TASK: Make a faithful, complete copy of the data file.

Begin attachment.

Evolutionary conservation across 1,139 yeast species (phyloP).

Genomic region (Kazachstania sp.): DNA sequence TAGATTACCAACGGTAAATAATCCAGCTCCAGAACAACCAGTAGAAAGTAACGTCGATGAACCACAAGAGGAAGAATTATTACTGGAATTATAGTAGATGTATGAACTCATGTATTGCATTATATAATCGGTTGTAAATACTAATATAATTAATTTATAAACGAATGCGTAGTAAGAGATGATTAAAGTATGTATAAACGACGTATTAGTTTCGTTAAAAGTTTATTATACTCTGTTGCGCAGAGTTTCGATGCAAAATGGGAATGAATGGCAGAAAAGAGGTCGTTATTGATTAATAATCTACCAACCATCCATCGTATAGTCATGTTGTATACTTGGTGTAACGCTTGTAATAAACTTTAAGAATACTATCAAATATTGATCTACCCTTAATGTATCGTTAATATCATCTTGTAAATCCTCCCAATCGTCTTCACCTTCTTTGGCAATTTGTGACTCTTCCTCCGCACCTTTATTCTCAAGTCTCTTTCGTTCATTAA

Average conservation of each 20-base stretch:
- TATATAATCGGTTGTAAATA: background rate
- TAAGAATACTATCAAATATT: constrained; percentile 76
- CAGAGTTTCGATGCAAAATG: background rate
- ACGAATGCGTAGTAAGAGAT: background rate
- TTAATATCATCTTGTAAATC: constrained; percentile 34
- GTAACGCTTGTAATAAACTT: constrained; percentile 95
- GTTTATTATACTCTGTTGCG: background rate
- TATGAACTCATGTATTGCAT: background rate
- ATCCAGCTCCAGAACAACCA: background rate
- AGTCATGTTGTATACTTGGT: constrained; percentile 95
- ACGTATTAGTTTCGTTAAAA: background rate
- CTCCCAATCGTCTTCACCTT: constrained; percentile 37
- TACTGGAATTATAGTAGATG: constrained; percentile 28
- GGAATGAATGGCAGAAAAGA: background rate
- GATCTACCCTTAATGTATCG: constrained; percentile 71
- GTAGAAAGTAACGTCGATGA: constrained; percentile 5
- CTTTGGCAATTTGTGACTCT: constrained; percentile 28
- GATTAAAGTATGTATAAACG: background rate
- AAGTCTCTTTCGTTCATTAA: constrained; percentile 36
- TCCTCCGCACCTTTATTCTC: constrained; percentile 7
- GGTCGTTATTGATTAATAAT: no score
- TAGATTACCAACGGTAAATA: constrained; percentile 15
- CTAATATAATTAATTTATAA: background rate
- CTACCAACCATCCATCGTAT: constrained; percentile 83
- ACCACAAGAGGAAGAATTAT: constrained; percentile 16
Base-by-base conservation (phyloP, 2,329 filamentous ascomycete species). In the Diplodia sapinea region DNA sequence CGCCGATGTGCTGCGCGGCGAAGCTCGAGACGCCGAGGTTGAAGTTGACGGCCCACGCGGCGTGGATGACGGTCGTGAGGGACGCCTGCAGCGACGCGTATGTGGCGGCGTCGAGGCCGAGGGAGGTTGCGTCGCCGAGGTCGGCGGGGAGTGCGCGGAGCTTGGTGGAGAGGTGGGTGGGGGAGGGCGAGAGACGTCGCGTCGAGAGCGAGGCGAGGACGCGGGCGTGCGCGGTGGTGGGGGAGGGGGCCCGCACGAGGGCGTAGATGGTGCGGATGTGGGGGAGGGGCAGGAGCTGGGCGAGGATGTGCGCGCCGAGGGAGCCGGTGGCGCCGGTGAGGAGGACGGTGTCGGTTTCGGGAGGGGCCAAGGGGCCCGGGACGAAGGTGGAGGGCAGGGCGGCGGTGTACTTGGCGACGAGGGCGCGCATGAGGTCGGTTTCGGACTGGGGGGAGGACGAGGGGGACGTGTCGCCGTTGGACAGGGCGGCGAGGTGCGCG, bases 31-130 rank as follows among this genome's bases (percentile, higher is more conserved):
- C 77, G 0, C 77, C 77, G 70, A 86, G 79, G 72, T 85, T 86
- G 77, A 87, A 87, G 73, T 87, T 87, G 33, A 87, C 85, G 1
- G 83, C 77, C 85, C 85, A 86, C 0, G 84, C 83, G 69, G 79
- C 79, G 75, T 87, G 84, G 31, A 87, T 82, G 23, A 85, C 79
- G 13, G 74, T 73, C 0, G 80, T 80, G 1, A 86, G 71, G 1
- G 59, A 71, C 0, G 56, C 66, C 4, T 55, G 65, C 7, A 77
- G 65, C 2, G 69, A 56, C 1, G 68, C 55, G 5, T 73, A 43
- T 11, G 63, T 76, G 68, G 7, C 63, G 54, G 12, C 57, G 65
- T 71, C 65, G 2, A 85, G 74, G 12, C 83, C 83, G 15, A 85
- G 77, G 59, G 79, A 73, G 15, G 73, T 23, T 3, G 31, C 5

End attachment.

Evolutionary conservation across 1,139 yeast species (phyloP).

Genomic region (Kazachstania sp.): DNA sequence TAGATTACCAACGGTAAATAATCCAGCTCCAGAACAACCAGTAGAAAGTAACGTCGATGAACCACAAGAGGAAGAATTATTACTGGAATTATAGTAGATGTATGAACTCATGTATTGCATTATATAATCGGTTGTAAATACTAATATAATTAATTTATAAACGAATGCGTAGTAAGAGATGATTAAAGTATGTATAAACGACGTATTAGTTTCGTTAAAAGTTTATTATACTCTGTTGCGCAGAGTTTCGATGCAAAATGGGAATGAATGGCAGAAAAGAGGTCGTTATTGATTAATAATCTACCAACCATCCATCGTATAGTCATGTTGTATACTTGGTGTAACGCTTGTAATAAACTTTAAGAATACTATCAAATATTGATCTACCCTTAATGTATCGTTAATATCATCTTGTAAATCCTCCCAATCGTCTTCACCTTCTTTGGCAATTTGTGACTCTTCCTCCGCACCTTTATTCTCAAGTCTCTTTCGTTCATTAA

Average conservation of each 20-base stretch:
- TATATAATCGGTTGTAAATA: background rate
- TAAGAATACTATCAAATATT: constrained; percentile 76
- CAGAGTTTCGATGCAAAATG: background rate
- ACGAATGCGTAGTAAGAGAT: background rate
- TTAATATCATCTTGTAAATC: constrained; percentile 34
- GTAACGCTTGTAATAAACTT: constrained; percentile 95
- GTTTATTATACTCTGTTGCG: background rate
- TATGAACTCATGTATTGCAT: background rate
- ATCCAGCTCCAGAACAACCA: background rate
- AGTCATGTTGTATACTTGGT: constrained; percentile 95
- ACGTATTAGTTTCGTTAAAA: background rate
- CTCCCAATCGTCTTCACCTT: constrained; percentile 37
- TACTGGAATTATAGTAGATG: constrained; percentile 28
- GGAATGAATGGCAGAAAAGA: background rate
- GATCTACCCTTAATGTATCG: constrained; percentile 71
- GTAGAAAGTAACGTCGATGA: constrained; percentile 5
- CTTTGGCAATTTGTGACTCT: constrained; percentile 28
- GATTAAAGTATGTATAAACG: background rate
- AAGTCTCTTTCGTTCATTAA: constrained; percentile 36
- TCCTCCGCACCTTTATTCTC: constrained; percentile 7
- GGTCGTTATTGATTAATAAT: no score
- TAGATTACCAACGGTAAATA: constrained; percentile 15
- CTAATATAATTAATTTATAA: background rate
- CTACCAACCATCCATCGTAT: constrained; percentile 83
- ACCACAAGAGGAAGAATTAT: constrained; percentile 16
Base-by-base conservation (phyloP, 2,329 filamentous ascomycete species). In the Diplodia sapinea region DNA sequence CGCCGATGTGCTGCGCGGCGAAGCTCGAGACGCCGAGGTTGAAGTTGACGGCCCACGCGGCGTGGATGACGGTCGTGAGGGACGCCTGCAGCGACGCGTATGTGGCGGCGTCGAGGCCGAGGGAGGTTGCGTCGCCGAGGTCGGCGGGGAGTGCGCGGAGCTTGGTGGAGAGGTGGGTGGGGGAGGGCGAGAGACGTCGCGTCGAGAGCGAGGCGAGGACGCGGGCGTGCGCGGTGGTGGGGGAGGGGGCCCGCACGAGGGCGTAGATGGTGCGGATGTGGGGGAGGGGCAGGAGCTGGGCGAGGATGTGCGCGCCGAGGGAGCCGGTGGCGCCGGTGAGGAGGACGGTGTCGGTTTCGGGAGGGGCCAAGGGGCCCGGGACGAAGGTGGAGGGCAGGGCGGCGGTGTACTTGGCGACGAGGGCGCGCATGAGGTCGGTTTCGGACTGGGGGGAGGACGAGGGGGACGTGTCGCCGTTGGACAGGGCGGCGAGGTGCGCG, bases 31-130 rank as follows among this genome's bases (percentile, higher is more conserved):
- C 77, G 0, C 77, C 77, G 70, A 86, G 79, G 72, T 85, T 86
- G 77, A 87, A 87, G 73, T 87, T 87, G 33, A 87, C 85, G 1
- G 83, C 77, C 85, C 85, A 86, C 0, G 84, C 83, G 69, G 79
- C 79, G 75, T 87, G 84, G 31, A 87, T 82, G 23, A 85, C 79
- G 13, G 74, T 73, C 0, G 80, T 80, G 1, A 86, G 71, G 1
- G 59, A 71, C 0, G 56, C 66, C 4, T 55, G 65, C 7, A 77
- G 65, C 2, G 69, A 56, C 1, G 68, C 55, G 5, T 73, A 43
- T 11, G 63, T 76, G 68, G 7, C 63, G 54, G 12, C 57, G 65
- T 71, C 65, G 2, A 85, G 74, G 12, C 83, C 83, G 15, A 85
- G 77, G 59, G 79, A 73, G 15, G 73, T 23, T 3, G 31, C 5